‘Burnt’ serves undercooked story, engaging performance by Bradley Cooper

Charles Liu

Food flick “Burnt” fails to live up to its title — in fact, it’s kind of raw. It’s a pretty picture, and so are the mouth-watering dishes it lavishly displays, but viewers who bite into it will find little flavor in this undercooked story.

Director John Wells kicks off the movie by dumping viewers into the life of two-star Michelin chef Adam Jones (Bradley Cooper). Adam was successful for a time in Paris, then lost his job and reputation to drugs and alcohol.

After a stint shucking oysters in New Orleans, Adam has traveled to London to reclaim his title as one of the best chefs in Europe and earn his three-star Michelin rating. He reunites with a variety of former colleagues, chief among them a maitre’d d’hôtel named Tony (Daniel Bruhl), and also takes young talents under his wing. The most promising of them is Helene (Sienna Miller), who doubles as a struggling single mother. 

But Adam soon succumbs to his arrogance and temper, verbally abusing his team and lashing out at the slightest hint of imperfection. Clearly he needs more than time away from the kitchen to overcome his own flaws.

Tony suggests Adam’s problems are rooted in unresolved childhood issues, but that detail is given little more than lip-service. “Burnt” pursues less interesting plot points, including Adam’s debt to his former drug dealers, an unnecessary romance with Helene, the fleeting return of his old flame (Alicia Vikander) and his rivalry against his former friend and fellow chef, Reece (Matthew Rhys).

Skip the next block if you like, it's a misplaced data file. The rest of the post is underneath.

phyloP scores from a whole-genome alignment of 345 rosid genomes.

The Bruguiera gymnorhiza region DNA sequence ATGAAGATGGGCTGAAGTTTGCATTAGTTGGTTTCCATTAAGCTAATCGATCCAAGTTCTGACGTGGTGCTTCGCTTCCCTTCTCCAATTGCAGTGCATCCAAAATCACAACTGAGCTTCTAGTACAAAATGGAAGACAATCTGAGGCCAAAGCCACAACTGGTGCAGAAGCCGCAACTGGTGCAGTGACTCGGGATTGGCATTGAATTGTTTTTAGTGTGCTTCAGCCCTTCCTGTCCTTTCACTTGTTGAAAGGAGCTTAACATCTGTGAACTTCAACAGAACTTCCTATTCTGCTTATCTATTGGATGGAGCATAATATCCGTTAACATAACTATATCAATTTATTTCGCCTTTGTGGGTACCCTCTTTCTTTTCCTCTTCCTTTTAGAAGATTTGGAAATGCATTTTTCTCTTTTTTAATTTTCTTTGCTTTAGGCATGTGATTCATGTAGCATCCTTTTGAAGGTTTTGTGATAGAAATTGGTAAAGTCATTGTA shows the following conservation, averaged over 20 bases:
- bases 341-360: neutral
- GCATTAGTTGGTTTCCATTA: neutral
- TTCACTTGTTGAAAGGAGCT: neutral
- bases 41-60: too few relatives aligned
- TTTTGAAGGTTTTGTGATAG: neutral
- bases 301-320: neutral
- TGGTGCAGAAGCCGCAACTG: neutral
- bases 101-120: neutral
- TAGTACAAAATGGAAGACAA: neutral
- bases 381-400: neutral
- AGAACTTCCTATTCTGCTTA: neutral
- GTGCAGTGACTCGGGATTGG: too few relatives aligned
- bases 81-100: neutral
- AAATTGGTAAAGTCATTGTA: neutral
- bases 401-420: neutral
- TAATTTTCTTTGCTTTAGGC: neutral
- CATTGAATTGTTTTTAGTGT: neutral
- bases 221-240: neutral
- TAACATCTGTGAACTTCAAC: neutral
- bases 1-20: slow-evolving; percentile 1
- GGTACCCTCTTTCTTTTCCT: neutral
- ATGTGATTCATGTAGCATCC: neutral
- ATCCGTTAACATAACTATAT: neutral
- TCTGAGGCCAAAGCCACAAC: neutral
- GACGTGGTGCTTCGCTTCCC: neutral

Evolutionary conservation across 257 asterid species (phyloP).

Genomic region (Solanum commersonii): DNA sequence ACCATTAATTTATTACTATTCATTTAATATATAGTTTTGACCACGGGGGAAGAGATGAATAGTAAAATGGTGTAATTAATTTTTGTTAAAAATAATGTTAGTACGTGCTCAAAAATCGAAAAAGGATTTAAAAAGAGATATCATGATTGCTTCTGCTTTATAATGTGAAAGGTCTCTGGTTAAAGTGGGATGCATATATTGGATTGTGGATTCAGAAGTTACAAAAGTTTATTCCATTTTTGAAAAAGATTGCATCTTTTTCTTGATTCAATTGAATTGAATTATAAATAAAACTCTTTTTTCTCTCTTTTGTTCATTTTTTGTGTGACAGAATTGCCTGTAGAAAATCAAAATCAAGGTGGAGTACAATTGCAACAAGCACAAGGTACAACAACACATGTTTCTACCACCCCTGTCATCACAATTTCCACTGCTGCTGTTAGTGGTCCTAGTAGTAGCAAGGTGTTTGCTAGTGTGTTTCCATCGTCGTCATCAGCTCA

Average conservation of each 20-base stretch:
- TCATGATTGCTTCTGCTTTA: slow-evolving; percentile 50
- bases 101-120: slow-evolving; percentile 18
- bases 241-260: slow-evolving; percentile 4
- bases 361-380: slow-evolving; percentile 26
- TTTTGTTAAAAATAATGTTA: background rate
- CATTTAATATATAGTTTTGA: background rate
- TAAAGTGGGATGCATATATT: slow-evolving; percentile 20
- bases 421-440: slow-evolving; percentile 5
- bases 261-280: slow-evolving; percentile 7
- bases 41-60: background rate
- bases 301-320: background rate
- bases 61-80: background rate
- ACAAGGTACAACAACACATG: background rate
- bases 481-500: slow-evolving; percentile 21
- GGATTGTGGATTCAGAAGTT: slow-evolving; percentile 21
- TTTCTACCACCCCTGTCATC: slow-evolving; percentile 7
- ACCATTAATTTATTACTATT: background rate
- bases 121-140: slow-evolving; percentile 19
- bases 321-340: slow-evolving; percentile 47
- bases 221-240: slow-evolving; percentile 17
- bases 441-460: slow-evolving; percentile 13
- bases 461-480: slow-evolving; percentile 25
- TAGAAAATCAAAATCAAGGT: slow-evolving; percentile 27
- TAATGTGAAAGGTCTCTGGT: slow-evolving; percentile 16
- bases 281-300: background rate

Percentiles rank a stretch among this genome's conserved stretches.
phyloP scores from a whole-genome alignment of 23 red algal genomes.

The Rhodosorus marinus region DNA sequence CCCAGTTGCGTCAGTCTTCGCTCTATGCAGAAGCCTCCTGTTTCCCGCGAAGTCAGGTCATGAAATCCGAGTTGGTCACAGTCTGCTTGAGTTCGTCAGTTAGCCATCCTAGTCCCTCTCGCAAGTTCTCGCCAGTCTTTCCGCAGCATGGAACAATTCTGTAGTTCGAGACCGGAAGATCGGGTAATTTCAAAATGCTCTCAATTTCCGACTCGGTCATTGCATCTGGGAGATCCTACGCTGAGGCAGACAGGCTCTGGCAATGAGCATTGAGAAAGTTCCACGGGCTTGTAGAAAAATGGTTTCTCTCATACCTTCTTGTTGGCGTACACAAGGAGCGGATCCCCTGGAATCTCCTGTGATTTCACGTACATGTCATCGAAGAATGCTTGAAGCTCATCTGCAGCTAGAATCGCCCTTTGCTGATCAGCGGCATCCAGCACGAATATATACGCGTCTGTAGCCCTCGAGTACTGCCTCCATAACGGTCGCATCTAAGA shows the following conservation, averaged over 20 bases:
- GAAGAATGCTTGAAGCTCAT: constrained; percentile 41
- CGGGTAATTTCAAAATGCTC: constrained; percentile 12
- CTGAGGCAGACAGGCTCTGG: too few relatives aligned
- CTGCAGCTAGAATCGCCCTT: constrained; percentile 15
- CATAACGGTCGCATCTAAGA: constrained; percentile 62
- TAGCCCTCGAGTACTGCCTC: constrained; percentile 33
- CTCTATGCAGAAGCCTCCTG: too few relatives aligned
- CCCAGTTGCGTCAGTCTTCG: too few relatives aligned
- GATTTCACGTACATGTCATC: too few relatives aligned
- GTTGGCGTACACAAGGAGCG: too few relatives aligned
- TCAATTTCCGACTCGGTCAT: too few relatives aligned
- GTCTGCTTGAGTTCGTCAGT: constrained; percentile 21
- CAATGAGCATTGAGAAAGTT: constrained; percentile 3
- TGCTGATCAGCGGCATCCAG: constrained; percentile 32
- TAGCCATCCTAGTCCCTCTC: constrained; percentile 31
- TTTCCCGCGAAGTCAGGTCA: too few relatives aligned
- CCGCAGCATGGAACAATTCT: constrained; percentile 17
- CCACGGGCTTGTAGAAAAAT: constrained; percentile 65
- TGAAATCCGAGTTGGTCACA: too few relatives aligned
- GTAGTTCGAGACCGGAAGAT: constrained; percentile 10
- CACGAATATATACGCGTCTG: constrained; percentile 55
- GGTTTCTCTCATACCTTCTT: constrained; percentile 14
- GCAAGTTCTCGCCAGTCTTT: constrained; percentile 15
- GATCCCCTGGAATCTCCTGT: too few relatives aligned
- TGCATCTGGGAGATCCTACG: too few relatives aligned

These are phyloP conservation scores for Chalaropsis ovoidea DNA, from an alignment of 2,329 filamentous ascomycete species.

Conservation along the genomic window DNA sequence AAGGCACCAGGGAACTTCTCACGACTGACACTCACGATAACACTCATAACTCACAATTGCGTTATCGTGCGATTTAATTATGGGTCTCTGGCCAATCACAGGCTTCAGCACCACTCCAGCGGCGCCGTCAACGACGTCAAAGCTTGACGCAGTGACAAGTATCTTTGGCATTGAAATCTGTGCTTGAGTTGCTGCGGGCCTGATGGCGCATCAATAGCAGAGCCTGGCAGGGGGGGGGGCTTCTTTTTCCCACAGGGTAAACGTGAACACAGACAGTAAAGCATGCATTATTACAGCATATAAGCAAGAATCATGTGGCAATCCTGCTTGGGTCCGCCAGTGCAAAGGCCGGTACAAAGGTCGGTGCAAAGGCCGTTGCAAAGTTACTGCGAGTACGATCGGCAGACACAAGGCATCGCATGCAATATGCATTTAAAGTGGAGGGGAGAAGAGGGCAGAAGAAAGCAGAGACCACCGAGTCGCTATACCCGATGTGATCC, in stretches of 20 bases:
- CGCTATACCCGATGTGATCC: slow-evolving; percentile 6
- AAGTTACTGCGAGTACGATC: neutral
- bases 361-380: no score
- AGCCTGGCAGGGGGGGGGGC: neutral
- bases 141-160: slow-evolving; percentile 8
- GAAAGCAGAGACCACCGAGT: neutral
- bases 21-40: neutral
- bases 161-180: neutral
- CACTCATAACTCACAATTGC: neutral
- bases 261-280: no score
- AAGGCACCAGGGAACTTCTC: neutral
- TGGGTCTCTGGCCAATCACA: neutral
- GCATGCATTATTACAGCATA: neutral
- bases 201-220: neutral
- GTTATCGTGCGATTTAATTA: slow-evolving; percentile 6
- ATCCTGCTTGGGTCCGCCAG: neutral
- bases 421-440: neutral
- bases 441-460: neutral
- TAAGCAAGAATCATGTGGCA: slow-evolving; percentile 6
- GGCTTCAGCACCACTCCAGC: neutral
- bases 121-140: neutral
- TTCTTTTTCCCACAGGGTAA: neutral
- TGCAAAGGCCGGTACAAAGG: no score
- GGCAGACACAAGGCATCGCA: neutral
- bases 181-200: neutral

Written by Steven Knight, the script never manages to combine these disparate elements in an organic way, and the ending is too convenient to be believable. Because of its competing storylines, “Burnt” loses sight of Adam’s quest for redemption and cannot provide the depth his character needs in its allotted running time. Further rewrites were definitely needed to trim down the overwrought screenplay.

Most of the film’s introspective scenes have the characters tell Adam what his flaws are, instead of allowing the story to reveal them as it progresses. Everyone seems to have a perfect read on who he is, and “Burnt” too often devolves into a repetitive series of dialogue exchanges in which Adam listens to another character urge him to change. 

Cooper makes up for a few of the script’s failings, putting forth a confident, credible foot as the kitchen’s head honcho. He’s engaging and honest, and invites audiences to feel Adam’s highs and lows. Unfortunately, “Burnt” does not afford the underused Miller, who starred with Cooper in last year’s “American Sniper,” the same opportunity to shine – her Helene is a love interest first, a character second.

While “Burnt” suffers from its focus-group tested script and artificial human moments, it still has a sweet core. Its main takeaway is success comes from trusting others. Adam truly begins his resurgence when he allows Helene and his friends – his “family” – to help him resolve his issues. The film’s last scene, played subtly rather than dramatically, movingly caps off its central theme. 

Some will find “Burnt” entertaining, some will roll their eyes.  It’s not a gourmet meal, but it’s hardly junk food.

John Wells
Running Time: 100 minutes
Score: 2.5/5 stars